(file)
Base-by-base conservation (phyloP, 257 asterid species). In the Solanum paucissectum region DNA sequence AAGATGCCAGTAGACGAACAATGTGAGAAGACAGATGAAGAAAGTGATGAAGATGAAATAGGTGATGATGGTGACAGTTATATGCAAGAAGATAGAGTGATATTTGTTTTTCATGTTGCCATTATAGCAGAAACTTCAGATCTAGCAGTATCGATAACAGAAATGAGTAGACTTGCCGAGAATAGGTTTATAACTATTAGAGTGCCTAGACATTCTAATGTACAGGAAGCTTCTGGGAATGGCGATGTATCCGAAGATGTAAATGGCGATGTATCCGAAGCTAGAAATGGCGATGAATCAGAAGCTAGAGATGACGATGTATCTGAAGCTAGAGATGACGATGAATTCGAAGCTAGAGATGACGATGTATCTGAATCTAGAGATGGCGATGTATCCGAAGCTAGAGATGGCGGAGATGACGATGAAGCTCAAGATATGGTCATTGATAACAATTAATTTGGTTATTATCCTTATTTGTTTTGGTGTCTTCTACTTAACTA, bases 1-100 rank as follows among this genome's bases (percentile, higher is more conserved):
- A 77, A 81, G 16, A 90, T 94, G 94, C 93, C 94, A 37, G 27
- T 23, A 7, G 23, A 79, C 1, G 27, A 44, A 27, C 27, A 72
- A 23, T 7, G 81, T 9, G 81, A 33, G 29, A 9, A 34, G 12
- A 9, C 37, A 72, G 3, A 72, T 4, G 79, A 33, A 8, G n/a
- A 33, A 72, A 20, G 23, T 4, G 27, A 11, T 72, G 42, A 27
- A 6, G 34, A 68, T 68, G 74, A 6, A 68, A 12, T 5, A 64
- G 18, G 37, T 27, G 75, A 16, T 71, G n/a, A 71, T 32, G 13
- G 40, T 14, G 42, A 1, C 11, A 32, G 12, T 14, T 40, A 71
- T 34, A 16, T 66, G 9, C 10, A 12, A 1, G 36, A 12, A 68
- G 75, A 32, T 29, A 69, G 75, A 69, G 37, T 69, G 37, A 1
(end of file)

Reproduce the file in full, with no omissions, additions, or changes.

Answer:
Base-by-base conservation (phyloP, 257 asterid species). In the Solanum paucissectum region DNA sequence AAGATGCCAGTAGACGAACAATGTGAGAAGACAGATGAAGAAAGTGATGAAGATGAAATAGGTGATGATGGTGACAGTTATATGCAAGAAGATAGAGTGATATTTGTTTTTCATGTTGCCATTATAGCAGAAACTTCAGATCTAGCAGTATCGATAACAGAAATGAGTAGACTTGCCGAGAATAGGTTTATAACTATTAGAGTGCCTAGACATTCTAATGTACAGGAAGCTTCTGGGAATGGCGATGTATCCGAAGATGTAAATGGCGATGTATCCGAAGCTAGAAATGGCGATGAATCAGAAGCTAGAGATGACGATGTATCTGAAGCTAGAGATGACGATGAATTCGAAGCTAGAGATGACGATGTATCTGAATCTAGAGATGGCGATGTATCCGAAGCTAGAGATGGCGGAGATGACGATGAAGCTCAAGATATGGTCATTGATAACAATTAATTTGGTTATTATCCTTATTTGTTTTGGTGTCTTCTACTTAACTA, bases 1-100 rank as follows among this genome's bases (percentile, higher is more conserved):
- A 77, A 81, G 16, A 90, T 94, G 94, C 93, C 94, A 37, G 27
- T 23, A 7, G 23, A 79, C 1, G 27, A 44, A 27, C 27, A 72
- A 23, T 7, G 81, T 9, G 81, A 33, G 29, A 9, A 34, G 12
- A 9, C 37, A 72, G 3, A 72, T 4, G 79, A 33, A 8, G n/a
- A 33, A 72, A 20, G 23, T 4, G 27, A 11, T 72, G 42, A 27
- A 6, G 34, A 68, T 68, G 74, A 6, A 68, A 12, T 5, A 64
- G 18, G 37, T 27, G 75, A 16, T 71, G n/a, A 71, T 32, G 13
- G 40, T 14, G 42, A 1, C 11, A 32, G 12, T 14, T 40, A 71
- T 34, A 16, T 66, G 9, C 10, A 12, A 1, G 36, A 12, A 68
- G 75, A 32, T 29, A 69, G 75, A 69, G 37, T 69, G 37, A 1